The Consequences of Domestic Violence

Domestic Violence Law

One of the most serious crimes you can be convicted of is a crime of domestic violence. Whether it is a felony or a misdemeanor the consequences are far reaching and don’t just stop at the courthouse.

Background Checks 

Most crimes of domestic violence cannot be expunged under the current laws in North Carolina, this means that once a conviction is on your record it is there to stay. Furthermore, many of the private background check companies will go so far as to mark these convictions on your record as crimes of domestic violence.

Work Consequences 

One of the more severe consequences of a Domestic Violence conviction is the effect on your employment. Because these crimes are generally always going to be on your record there is not a way to hide them from a potential employer. Furthermore, many companies have policies that may allow them to terminate your current employment for a conviction of a crime of domestic violence.

Housing Consequences 

Another long-term effect of a domestic violence conviction is on housing. Many apartments, leasing companies, property management companies, and private housing rentals require a background check prior to signing and starting a lease, and most of these places will not rent to someone who has a conviction for a crime of domestic violence.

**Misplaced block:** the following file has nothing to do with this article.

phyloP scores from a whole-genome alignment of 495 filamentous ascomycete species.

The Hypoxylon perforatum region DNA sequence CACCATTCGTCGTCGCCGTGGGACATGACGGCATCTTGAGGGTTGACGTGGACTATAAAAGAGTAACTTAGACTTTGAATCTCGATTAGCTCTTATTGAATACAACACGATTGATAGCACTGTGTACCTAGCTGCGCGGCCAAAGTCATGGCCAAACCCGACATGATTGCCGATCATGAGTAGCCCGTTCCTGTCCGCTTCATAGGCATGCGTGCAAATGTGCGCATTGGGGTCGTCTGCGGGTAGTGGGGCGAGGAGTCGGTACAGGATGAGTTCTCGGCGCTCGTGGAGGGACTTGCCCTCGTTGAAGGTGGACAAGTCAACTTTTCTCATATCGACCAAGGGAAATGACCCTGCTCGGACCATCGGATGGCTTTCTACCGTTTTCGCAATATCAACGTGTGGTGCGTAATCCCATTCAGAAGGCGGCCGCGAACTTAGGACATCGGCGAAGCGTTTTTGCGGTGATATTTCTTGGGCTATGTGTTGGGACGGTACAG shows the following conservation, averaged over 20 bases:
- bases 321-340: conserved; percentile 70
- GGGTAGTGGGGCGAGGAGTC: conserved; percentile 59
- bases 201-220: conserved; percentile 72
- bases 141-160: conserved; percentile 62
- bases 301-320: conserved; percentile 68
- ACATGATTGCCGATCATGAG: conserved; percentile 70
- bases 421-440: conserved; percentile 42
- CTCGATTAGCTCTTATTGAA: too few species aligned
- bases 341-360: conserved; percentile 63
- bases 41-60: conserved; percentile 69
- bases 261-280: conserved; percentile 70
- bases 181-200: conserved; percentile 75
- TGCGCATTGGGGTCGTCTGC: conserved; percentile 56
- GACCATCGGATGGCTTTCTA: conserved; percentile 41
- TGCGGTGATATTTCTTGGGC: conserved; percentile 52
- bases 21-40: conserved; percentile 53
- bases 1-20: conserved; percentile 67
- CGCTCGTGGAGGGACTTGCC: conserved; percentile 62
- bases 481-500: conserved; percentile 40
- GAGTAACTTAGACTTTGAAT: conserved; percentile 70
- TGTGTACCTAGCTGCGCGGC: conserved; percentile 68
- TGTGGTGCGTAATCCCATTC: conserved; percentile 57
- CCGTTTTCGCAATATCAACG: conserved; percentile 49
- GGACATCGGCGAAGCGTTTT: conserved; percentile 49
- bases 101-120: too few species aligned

Gun Rights 

While the conviction of any felony will make you firearms ineligible, so will the conviction of any misdemeanor crime of domestic violence. Federal law states that upon the conviction of any crime of domestic violence, misdemeanor or felony, the person convicted will become ineligible to possess any firearm. This means that not only can you not own a firearm, that you cannot possess it in any way.


The last major consequence of a conviction of domestic violence is the stigma that comes with such a conviction. Many times, the arrest for these crimes is publicized on numerous sources all over the internet, this combined with the personal nature of such crimes usually means there is no hiding these kinds of convictions from friends, co-workers, or other people you know. This inability to hide these kinds of charges is often made worse by the emotional nature of such matters, when the alleged victim will often have friends and family come to court to hear the allegations and while the criminal justice system operates under the guilty until proven innocence rule, often the public, does not. This means that avoiding a conviction is very important to keeping the horrible stigma of these sorts of allegations away from you.